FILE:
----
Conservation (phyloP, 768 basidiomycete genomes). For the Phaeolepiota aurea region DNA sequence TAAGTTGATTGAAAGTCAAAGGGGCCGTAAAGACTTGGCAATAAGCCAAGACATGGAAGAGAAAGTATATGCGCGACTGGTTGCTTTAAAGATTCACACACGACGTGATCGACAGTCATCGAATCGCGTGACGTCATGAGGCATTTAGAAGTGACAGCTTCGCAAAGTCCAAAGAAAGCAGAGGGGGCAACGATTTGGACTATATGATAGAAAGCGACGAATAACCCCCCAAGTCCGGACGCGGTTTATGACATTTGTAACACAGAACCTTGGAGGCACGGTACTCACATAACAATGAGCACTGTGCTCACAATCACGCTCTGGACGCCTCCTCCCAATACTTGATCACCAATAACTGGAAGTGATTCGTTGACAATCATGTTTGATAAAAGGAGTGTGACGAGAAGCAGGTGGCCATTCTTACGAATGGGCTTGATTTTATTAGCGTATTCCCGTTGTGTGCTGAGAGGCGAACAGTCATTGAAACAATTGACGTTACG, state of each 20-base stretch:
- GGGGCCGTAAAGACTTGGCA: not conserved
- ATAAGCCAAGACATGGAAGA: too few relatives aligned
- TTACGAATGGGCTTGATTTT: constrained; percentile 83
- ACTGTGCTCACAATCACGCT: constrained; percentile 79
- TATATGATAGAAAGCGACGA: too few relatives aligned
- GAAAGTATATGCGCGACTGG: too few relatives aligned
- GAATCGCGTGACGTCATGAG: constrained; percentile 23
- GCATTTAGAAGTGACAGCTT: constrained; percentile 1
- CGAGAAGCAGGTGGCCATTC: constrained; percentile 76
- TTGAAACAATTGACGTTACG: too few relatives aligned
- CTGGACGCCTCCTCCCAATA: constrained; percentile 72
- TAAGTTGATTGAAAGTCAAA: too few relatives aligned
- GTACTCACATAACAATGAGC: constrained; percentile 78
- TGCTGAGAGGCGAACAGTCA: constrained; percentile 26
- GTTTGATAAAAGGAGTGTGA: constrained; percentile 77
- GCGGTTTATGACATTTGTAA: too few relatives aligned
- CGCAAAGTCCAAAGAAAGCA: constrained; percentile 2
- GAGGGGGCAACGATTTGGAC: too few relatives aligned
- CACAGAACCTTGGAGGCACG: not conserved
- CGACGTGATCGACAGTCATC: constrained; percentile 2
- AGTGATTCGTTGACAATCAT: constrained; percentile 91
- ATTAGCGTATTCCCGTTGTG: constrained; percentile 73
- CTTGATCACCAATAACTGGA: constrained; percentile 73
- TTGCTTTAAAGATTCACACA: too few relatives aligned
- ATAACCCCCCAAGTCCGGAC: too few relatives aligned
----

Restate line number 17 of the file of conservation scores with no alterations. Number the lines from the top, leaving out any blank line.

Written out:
- GCGGTTTATGACATTTGTAA: too few relatives aligned